Courses are held at the Institute for Public Health TAB building. The Psychiatric and Behavioral Sciences Concentration, an integral component of the Master of Population Health Sciences (MPHS) accredited in WUSM and taught by Psychiatry faculty members, provides clinician-researchers, postdoctoral fellows, and advanced medical and other graduate students with strong conceptual and methodological skills required for the design, advanced analysis and interpretation of epidemiological and treatment-effectiveness studies. With an emphasis on a clinical approach to psychiatric and addiction health research, didactic training focuses on in-depth understanding of disease phenotypes, pathobiology and developmental trajectories; understanding the underlying biological and environmental factors and their interactions; understanding the role of psychiatric epidemiology in disease prevention and intervention; and evaluating psychiatric clinical treatment and management programs of psychopathology. A fellow/student has an option of applying for a MPHS degree program or taking appropriate courses as part of their training or academic program.
A total of 18 credits are needed for this Concentration for a matriculated student. Currently available courses include:
- M19 PHS 561 Epidemiology of Psychiatric Disorders across the Lifespan (course director: A. Glowinski, MD; 3 credits): This course takes an integrated developmental approach to the epidemiology, etiology and evolving nosology of psychiatric disorders.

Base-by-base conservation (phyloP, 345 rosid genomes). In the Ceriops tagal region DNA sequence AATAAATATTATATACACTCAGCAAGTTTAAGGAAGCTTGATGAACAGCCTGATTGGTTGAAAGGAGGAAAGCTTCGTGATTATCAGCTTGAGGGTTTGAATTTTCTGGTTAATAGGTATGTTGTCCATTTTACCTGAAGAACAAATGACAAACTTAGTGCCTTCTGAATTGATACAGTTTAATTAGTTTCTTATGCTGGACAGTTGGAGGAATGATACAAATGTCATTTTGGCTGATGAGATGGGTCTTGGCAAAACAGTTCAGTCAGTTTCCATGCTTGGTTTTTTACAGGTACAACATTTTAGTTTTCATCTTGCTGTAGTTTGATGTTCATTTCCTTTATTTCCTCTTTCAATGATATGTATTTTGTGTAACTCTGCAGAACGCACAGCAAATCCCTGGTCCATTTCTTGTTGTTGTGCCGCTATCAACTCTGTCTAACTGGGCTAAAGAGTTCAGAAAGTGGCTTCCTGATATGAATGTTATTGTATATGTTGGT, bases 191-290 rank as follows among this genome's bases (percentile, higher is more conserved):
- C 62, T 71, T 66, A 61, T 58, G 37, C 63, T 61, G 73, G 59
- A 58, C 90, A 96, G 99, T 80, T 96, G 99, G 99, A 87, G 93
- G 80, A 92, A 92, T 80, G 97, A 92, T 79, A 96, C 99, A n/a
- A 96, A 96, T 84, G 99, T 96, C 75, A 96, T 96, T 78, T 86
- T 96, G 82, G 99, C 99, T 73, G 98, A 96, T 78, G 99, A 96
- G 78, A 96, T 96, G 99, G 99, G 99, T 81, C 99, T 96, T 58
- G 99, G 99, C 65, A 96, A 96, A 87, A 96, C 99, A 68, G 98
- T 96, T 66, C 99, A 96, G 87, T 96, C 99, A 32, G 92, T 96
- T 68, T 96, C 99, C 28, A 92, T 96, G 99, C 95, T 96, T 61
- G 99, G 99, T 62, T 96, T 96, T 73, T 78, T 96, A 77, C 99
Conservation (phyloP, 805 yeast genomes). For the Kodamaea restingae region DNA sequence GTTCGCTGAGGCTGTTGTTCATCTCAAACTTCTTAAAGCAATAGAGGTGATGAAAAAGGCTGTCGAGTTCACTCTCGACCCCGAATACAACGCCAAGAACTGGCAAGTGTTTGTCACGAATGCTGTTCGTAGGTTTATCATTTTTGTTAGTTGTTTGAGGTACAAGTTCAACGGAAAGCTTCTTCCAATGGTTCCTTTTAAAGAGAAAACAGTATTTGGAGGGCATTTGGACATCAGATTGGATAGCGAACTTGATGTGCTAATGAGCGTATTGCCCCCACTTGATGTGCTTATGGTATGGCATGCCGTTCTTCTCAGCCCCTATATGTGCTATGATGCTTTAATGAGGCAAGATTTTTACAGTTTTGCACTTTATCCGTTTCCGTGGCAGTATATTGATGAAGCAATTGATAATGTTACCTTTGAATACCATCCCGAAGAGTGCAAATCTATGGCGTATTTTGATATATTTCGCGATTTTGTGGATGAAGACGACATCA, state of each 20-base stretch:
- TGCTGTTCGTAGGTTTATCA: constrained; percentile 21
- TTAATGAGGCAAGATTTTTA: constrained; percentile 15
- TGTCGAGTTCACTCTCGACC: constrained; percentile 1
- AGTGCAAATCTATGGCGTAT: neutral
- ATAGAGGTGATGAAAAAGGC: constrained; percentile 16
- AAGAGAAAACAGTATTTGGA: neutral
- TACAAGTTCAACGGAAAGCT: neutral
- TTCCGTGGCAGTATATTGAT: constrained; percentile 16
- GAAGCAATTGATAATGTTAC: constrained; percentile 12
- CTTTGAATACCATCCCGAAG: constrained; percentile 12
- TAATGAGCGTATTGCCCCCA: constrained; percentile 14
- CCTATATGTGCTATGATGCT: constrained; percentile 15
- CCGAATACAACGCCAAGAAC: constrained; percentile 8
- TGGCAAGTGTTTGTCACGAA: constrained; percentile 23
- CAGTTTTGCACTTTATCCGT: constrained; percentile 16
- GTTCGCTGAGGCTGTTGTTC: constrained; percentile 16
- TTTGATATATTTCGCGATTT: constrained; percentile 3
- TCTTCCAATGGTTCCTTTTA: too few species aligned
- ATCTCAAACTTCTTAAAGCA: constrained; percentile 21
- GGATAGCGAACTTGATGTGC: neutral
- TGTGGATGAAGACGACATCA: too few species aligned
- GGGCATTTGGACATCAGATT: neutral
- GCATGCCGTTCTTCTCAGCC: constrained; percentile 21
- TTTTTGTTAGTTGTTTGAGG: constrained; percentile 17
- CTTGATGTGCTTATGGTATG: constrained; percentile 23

- M19 PHS 562 Addictions and Addictive Behaviors (course director: R. Grucza, PhD; 3 credits): This course provides an overview of the principles of substance-related addictions and the processes and mechanisms that underlie addiction.
- M19 PHS 5656 Global Burden of Diseases: Methods and Applications (/S55 MPH 4003) (course director: R.K. Price, PhD; 3 credits): This course provides an overview of the current methods for studying global burden of medical and psychiatric diseases from a multidisciplinary perspective.
Visit online course listings to view offerings for M85 Psych.
M85 Psych 676A Diseases of the Nervous System: Psychiatry
This course will emphasize the diagnosis of major psychiatric illnesses in adults and children. Psychiatric diseases will be described in terms of epidemiology, clinical presentations, natural history, genetics, differential diagnosis and clinical management. Biological and psychological influences on these diseases will be presented. Interviewing techniques and performance of the mental status exam will be demonstrated by patient interviews.
Credit 44 units.
M85 Psych 770 Psychiatry Clerkship
Students spend four weeks on the inpatient psychiatry service of Barnes-Jewish Hospital and, beginning summer of 2017, some students will also be assigned to the St. Louis Psychiatric Stabilization Center (PSC). Students evaluate and treat patients under the supervision of house staff and an attending physician, and attend teaching conferences, including small group sessions with WUSM clinical faculty and upper-level psychiatry residents. A variety of experiences providing exposure to outpatient treatment settings are available. Students are responsible for completing learning exercises and other assignments.